Gas prices are down and sales are up, and greenhouse gas emissions from transportation, the largest source of the state's emissions, are up, even though overall they dipped. In addition to increased driving, sales of EVs and hybrids dropped.
"Recently released figures show that even as statewide greenhouse gas emissions fell slightly between 2013 and 2014, emissions from the transportation sector rose by 1 percent," reports Kate Galbraith for the San Francisco Chronicle.
Transportation accounts for 36 percent of California’s greenhouse gas emissions, more than any other economic sector, so taming it will be vital from an environmental standpoint — and hard.
Unfortunately, "2014 is the most recent year for which [greenhouse gas emission] figures are available," so the numbers don't show the full effect of low gas prices as gas prices began their steady descent in July of that year. Gas prices are reported daily by the AAA, and gas sales monthly and quarterly by the State Board of Equalization.
“One of the reasons it’s very tough to reduce emissions in the sector is that there are tremendous market barriers to clean transportation solutions,” said Simon Mui, director of the California transportation program at the Natural Resources Defense Council. Such barriers include volatile oil prices and inadequate infrastructure, he said.
It appears that by "infrastructure," Mui is referring to electric vehicle charging and fuel cell filling stations, not bus routes, light rail, or bicycle lanes.
Right now, low gas prices appear to be the biggest barrier. Prices across the state are down by  percent since a year ago [as of July 8], according to the American Automobile Association. (It may not feel that way to Californians, who pay gas prices that are considerably higher than the national average — a subject that recently caught the attention of California’s attorney general.)
On July 8, gas prices in California averaged $2.90 compared to the national average of $2.25, over 22 percent higher.
People are taking advantage of cheaper gas to drive more. Sales of gasoline in California were about 2.6 percent higher in the first quarter of this year than the first quarter of last year, according to the State Board of Equalization [PDF].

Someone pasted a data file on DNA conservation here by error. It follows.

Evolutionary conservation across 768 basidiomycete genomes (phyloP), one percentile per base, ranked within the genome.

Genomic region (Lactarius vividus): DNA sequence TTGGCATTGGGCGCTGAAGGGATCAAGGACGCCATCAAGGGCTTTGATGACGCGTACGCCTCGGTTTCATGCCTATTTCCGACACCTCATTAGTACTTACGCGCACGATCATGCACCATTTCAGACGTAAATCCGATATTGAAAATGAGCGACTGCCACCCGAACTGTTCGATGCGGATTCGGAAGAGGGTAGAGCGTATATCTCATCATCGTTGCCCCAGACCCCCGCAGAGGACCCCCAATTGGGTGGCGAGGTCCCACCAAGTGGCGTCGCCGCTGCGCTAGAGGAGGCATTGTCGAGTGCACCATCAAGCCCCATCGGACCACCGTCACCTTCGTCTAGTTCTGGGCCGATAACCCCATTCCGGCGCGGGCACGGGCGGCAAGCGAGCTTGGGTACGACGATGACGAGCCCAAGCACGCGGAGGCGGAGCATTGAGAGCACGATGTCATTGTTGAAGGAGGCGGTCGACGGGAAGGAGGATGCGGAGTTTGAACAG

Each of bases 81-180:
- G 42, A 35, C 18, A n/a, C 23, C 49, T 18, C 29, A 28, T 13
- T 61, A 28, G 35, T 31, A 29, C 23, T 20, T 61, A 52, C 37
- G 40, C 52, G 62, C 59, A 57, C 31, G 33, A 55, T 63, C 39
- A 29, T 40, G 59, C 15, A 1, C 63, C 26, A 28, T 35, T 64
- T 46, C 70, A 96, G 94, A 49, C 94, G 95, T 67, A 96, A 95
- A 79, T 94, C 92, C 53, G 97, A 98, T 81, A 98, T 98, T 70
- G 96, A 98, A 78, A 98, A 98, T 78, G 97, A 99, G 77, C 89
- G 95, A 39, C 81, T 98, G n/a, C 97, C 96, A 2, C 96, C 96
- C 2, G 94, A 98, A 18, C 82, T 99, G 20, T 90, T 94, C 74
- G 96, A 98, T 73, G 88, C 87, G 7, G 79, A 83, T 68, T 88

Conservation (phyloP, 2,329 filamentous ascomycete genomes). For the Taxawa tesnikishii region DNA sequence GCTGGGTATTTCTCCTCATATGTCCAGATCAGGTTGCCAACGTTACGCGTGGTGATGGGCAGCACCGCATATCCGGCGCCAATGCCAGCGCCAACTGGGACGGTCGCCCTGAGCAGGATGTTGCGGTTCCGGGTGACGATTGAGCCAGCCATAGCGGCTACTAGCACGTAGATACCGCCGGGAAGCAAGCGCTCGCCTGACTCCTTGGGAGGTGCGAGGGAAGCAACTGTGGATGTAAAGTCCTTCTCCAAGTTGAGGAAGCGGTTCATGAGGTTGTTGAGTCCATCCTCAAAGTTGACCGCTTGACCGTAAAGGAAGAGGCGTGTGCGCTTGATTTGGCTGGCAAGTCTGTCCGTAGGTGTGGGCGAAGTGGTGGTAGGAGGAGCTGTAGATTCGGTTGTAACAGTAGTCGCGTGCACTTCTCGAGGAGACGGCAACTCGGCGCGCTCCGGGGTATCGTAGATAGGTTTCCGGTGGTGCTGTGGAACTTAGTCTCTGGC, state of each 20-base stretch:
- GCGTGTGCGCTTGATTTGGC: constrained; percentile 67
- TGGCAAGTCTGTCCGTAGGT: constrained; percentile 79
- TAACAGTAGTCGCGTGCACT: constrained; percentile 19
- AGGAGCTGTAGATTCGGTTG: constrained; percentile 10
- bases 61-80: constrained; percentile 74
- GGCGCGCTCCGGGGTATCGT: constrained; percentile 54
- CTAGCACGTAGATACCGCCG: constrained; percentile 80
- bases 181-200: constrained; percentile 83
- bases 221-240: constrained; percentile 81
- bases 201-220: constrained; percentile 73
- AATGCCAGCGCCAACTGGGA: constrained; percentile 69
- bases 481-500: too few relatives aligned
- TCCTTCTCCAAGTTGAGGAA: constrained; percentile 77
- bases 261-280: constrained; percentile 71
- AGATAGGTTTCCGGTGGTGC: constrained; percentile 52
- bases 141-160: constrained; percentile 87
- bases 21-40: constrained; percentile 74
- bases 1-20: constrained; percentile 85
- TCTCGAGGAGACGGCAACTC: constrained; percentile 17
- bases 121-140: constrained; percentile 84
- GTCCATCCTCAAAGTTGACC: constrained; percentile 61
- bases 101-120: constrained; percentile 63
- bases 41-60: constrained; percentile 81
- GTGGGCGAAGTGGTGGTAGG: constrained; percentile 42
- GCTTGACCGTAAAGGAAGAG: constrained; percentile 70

People are also are favoring gasoline-fueled cars over alternatives. Electric vehicles and hybrids (including plug-ins) respectively accounted for 1.4 and 6.2 percent of all new-car registrations in California in the first quarter of this year, compared with 1.7 and 7.2 percent in all of 2015, according to the California New Car Dealers Association.
In December 2014, Planetizen posted that California fuel consumption rose for the first time in eight years. The trend continues.
Despite these headwinds, [Gov. Jerry] Brown has nonetheless stated his goal of cutting vehicles’ gasoline use in half by 2030. It’s a stringent target that would affect automakers, refiners and virtually every sector of the economy, and state lawmakers last year balked at writing it into law. Brown’s hopes rest partly on federal standards aimed at increasing vehicles’ fuel economy, as well as a variety of California programs to to nudge consumers toward more environmentally friendly options.
In addition to the Clean Vehicle Rebate Project run by the Air Resources Board, Galbraith includes two market-based measures: cap-and-trade that adds about 10 cents to a gallon of fuel and the low carbon fuel standard that will reduce carbon intensity of motor fuels 10 percent by 2020.
Vehicle miles traveled (VMT).
In December 2014, Planetizen posted about an increase of "2.6 percent from December through November of 2013 according to estimates from the California Department of Transportation [Caltrans]."
Caltrans' most recent year for VMT records is 2014, and the upward trend continues. Travel on California state highways increased 2.64 percent over 2013, according to Caltrans' 2014 Traffic Volumes booklet [PDF].
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